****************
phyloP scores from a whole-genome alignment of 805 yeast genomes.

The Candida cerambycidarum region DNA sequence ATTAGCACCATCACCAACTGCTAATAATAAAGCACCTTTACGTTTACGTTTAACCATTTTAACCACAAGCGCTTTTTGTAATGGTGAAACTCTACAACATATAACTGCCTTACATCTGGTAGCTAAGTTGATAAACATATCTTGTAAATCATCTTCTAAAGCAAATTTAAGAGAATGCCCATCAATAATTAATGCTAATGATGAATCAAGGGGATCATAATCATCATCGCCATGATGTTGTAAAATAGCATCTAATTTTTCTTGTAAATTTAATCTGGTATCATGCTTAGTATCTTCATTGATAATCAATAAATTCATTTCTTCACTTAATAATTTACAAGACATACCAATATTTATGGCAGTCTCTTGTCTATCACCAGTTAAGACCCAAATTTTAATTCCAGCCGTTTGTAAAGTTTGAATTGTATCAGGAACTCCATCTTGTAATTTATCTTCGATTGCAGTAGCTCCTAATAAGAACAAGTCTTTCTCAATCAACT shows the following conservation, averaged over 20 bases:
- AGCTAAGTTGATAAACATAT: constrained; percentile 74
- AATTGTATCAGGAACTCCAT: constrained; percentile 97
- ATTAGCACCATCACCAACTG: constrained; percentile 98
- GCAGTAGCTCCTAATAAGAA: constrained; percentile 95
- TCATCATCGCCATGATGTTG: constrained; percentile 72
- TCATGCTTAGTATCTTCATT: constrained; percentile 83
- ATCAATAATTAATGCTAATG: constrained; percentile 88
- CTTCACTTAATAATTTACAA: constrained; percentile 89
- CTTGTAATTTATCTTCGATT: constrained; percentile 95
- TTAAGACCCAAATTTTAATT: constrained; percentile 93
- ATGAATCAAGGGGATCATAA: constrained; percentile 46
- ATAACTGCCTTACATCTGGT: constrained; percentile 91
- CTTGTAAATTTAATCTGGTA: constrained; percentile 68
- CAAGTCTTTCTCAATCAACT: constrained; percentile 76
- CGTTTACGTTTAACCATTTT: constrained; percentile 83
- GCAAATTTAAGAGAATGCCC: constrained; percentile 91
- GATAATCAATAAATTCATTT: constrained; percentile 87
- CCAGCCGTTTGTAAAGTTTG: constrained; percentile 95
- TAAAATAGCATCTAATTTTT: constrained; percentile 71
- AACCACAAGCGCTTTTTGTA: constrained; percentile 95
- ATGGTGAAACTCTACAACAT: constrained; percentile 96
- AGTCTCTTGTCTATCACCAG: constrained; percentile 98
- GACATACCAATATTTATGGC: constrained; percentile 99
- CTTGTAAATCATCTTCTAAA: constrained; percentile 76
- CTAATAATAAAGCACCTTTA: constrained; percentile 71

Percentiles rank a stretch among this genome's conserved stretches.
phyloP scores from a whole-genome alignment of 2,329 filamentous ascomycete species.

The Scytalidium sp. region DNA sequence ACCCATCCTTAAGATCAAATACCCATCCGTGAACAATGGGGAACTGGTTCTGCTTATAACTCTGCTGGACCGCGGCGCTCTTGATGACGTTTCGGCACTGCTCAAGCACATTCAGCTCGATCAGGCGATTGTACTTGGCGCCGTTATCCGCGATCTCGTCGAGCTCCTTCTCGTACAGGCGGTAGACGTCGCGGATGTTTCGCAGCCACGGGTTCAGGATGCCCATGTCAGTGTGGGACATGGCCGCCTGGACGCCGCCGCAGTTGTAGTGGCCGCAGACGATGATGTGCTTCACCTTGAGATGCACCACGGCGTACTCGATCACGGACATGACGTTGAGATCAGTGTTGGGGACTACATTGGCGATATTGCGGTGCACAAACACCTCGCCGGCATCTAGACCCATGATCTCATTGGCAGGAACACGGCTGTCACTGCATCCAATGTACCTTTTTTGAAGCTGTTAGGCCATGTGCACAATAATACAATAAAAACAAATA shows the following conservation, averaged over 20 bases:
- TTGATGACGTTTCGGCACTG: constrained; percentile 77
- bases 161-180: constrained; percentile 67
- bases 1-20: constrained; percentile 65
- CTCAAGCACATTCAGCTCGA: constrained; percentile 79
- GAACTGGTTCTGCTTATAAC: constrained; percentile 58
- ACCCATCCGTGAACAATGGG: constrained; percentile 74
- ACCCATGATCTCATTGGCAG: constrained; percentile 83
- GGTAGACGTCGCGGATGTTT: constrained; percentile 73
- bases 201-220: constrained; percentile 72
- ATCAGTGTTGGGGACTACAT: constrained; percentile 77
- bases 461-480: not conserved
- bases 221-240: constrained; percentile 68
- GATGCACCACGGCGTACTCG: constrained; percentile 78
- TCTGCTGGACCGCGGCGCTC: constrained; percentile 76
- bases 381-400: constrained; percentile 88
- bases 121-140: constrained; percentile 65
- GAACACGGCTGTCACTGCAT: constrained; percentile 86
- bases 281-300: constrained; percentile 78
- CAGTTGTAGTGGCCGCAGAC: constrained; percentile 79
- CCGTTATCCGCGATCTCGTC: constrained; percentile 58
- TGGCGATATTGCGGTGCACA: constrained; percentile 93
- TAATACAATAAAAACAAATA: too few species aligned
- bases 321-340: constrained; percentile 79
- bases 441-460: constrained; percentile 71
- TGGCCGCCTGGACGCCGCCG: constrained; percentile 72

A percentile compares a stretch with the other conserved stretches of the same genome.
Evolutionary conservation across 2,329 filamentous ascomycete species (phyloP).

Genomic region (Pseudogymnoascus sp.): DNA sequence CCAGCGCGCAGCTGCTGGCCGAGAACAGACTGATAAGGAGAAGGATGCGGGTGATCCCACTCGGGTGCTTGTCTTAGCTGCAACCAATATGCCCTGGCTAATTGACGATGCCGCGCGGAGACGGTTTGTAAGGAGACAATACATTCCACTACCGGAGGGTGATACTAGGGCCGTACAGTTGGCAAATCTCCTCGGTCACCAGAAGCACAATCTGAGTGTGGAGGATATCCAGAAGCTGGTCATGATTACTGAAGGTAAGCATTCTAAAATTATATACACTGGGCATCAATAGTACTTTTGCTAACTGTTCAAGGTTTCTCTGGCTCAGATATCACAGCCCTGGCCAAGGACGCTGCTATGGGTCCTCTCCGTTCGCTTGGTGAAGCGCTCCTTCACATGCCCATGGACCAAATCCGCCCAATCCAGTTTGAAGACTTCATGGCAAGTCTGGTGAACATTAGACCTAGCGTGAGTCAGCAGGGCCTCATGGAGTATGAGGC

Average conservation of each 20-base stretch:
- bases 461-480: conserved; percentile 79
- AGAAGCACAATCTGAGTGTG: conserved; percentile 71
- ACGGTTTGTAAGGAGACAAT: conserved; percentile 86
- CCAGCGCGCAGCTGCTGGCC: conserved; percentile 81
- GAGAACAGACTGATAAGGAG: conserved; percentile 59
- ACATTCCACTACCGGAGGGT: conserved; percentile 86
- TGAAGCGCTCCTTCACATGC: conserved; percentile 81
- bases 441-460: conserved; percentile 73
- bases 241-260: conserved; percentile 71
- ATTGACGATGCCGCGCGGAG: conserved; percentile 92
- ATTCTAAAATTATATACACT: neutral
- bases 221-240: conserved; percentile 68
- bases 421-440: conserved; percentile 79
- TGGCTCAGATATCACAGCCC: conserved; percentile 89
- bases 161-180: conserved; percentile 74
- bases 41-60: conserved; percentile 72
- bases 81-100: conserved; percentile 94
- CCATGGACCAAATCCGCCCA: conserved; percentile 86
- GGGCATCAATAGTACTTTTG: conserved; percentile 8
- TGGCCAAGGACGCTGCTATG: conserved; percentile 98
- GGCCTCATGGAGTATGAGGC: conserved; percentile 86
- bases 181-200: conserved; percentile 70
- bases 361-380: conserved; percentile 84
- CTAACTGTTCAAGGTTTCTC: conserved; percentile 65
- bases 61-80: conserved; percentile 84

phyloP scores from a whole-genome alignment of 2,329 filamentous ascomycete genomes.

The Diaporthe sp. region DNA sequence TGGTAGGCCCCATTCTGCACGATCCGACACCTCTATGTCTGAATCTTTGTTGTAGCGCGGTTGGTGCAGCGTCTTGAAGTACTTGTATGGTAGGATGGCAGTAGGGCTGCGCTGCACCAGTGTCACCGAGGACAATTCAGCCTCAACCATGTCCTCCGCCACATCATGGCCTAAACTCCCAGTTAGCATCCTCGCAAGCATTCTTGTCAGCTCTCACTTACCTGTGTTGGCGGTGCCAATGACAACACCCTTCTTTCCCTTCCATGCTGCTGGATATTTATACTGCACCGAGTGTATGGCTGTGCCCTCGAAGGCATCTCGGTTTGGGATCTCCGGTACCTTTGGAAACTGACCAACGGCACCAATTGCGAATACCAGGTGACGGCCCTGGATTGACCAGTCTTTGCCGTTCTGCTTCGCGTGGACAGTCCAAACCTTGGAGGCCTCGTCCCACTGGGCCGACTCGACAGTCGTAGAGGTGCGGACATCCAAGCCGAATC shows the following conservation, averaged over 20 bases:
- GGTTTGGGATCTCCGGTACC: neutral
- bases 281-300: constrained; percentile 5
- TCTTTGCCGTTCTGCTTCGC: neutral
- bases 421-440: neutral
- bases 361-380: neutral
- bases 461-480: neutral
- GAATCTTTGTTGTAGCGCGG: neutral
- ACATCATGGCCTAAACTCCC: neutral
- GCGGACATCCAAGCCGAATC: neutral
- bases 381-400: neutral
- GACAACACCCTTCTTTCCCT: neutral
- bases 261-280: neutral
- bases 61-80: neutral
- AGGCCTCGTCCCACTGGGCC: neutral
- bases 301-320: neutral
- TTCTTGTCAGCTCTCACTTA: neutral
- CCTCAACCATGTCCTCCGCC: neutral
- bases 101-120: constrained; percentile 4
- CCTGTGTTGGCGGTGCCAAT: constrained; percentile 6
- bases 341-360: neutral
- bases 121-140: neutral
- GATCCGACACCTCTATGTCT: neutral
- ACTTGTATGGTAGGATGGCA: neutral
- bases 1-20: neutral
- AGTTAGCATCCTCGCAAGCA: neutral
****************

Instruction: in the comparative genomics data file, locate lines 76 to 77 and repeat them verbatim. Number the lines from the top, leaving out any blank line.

- bases 81-100: conserved; percentile 94
- CCATGGACCAAATCCGCCCA: conserved; percentile 86